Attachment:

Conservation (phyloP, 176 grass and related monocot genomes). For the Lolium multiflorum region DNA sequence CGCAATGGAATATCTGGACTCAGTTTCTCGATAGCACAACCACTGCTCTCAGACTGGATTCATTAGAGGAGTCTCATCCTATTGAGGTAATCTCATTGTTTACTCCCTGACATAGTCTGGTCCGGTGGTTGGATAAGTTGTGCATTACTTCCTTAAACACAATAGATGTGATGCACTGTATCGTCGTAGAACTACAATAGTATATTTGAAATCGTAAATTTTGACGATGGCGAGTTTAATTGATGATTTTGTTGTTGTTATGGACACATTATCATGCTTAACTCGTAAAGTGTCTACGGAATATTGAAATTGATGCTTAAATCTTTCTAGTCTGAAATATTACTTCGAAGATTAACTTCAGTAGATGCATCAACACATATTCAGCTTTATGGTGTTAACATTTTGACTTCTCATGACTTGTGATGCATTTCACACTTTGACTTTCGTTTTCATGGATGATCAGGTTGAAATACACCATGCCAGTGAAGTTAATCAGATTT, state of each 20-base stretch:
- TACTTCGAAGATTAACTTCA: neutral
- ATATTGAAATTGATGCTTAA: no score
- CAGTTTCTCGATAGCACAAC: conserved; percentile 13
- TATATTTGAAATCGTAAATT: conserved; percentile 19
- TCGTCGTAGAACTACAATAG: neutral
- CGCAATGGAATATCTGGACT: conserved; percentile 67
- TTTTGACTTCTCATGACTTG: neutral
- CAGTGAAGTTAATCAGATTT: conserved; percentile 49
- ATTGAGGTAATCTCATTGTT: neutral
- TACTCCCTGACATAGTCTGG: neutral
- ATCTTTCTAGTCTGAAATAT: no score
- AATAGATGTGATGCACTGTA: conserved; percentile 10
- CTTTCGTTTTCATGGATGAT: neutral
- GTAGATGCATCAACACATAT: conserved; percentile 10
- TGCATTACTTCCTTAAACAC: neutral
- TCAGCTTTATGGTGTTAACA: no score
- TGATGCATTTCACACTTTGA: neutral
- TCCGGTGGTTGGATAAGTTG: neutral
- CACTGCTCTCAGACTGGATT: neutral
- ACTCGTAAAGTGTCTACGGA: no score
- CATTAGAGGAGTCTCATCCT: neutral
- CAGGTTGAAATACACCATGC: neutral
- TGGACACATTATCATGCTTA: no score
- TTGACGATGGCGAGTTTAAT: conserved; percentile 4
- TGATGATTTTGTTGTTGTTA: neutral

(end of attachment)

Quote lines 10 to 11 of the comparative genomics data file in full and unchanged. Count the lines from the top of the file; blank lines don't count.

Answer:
- ATTGAGGTAATCTCATTGTT: neutral
- TACTCCCTGACATAGTCTGG: neutral